Through a public-private sector initiative in Cameroon, farmers are being provided with improved seed to enhance their production and supply local industries.
Through the establishment of partnerships between producer organisations and local food companies, subsistence production of cassava, maize and sorghum in Cameroon is being transformed into commercially-orientated and competitive value chains. As part of a public-private sector initiative, farmers are being supplied with improved seeds in order to increase production and provide quality raw materials to national bakeries and breweries. As a result, over 8,000 farmers are now accessing steady and reliable markets, while the local businesses have been able to significantly reduce their import bills for flour and raw products.
Established in 2014, the World Bank Agricultural Investment and Market Development Project (PIDMA) has developed a partnership agreement between the Ministry of Agriculture and nine private companies within the brewing and bakery sectors. With funding of €76 million, PIDMA is also working with research partners from the International Institute of Tropical Agriculture on providing improved cassava varieties, and the Institute of Agricultural Research for Development in Cameroon, which is supplying high-yielding and disease-resistant maize and sorghum seeds.
As part of the partnership agreement, local agri-food companies use the raw materials supplied by the producer organisations for making cassava flour and starch. Over 200 local bakeries now use the flour within their bread, while the starch is used by Nestlé, for example, to make products such as Maggi bouillon cubes, as well as by Guinness Cameroon and Brasseries du Cameroon in the production of beer. As a result, the companies involved have seen their overall expenditure reduced by over 50% due to a significant decrease in importation costs. “Farmers of these staple crops are now successful because they have a steady market for their products, while the companies have cut production costs,” says Christopher Ekungwe, regional delegate of agriculture and rural development for Cameroon’s south-west region.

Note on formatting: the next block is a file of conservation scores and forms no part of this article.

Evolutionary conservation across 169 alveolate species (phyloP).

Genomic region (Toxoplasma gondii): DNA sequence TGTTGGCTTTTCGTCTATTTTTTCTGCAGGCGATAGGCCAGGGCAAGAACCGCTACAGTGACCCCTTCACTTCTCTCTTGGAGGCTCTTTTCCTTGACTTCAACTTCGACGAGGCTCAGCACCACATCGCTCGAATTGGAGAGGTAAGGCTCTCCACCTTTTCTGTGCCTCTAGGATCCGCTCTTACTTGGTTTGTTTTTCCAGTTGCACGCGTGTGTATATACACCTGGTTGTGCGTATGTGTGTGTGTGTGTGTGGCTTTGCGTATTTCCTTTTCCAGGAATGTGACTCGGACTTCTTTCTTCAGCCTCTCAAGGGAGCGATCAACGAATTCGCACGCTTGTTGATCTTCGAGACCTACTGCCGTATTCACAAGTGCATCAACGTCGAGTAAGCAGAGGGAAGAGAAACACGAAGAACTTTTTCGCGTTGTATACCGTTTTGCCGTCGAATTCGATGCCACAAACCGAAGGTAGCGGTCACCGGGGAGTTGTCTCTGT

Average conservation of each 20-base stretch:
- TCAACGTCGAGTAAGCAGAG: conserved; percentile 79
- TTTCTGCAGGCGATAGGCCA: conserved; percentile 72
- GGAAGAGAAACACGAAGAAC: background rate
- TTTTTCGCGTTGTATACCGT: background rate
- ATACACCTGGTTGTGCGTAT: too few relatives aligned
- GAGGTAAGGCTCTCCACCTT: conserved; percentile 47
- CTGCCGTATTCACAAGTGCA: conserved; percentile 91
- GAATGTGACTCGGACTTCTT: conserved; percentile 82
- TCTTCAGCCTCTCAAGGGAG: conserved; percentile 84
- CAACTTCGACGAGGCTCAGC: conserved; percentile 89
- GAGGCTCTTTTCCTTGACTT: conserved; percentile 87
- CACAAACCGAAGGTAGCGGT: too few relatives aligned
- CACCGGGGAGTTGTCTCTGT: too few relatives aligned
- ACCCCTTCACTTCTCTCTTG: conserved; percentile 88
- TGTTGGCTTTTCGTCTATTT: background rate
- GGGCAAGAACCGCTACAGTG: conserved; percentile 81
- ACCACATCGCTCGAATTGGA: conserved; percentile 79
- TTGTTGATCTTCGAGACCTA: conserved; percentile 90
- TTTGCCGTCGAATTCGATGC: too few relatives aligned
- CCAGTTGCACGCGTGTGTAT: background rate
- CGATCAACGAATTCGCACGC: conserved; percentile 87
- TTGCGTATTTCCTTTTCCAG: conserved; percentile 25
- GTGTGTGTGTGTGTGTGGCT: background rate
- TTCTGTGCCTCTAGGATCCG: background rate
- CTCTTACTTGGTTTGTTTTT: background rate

Through the provision of quality seed and greater access to local markets, maize and sorghum farmers are also increasing their incomes. Alice Ngum, a maize farmer from Buea in south-west Cameroon says she now earns around FCFA 475,000 (€720) per season – triple the profit she made before the initiative. “In the past, we sold our products at a give-away price and we could not even negotiate with buyers who offered little because we were desperate,” she says. With the proceeds from selling her improved maize, Ngum has built a house and is now able to pay for her children’s school fees.
According to the Ministry of Trade, each year brewing companies and bakeries are using an estimated 400,000 t, 300,000 t and 20,000 t of locally produced maize, sorghum and cassava, respectively. Officials at Brasseries du Cameroon say the project has created a win-win system for both farmers and companies, “The initiative to localise the market for maize and sorghum has been very profitable for all stakeholders, allowing for local supply to the companies and immediate sale of produce for the farmers,” says Julius Wysenyuy, regional director for sales at Brasseries south-west branch.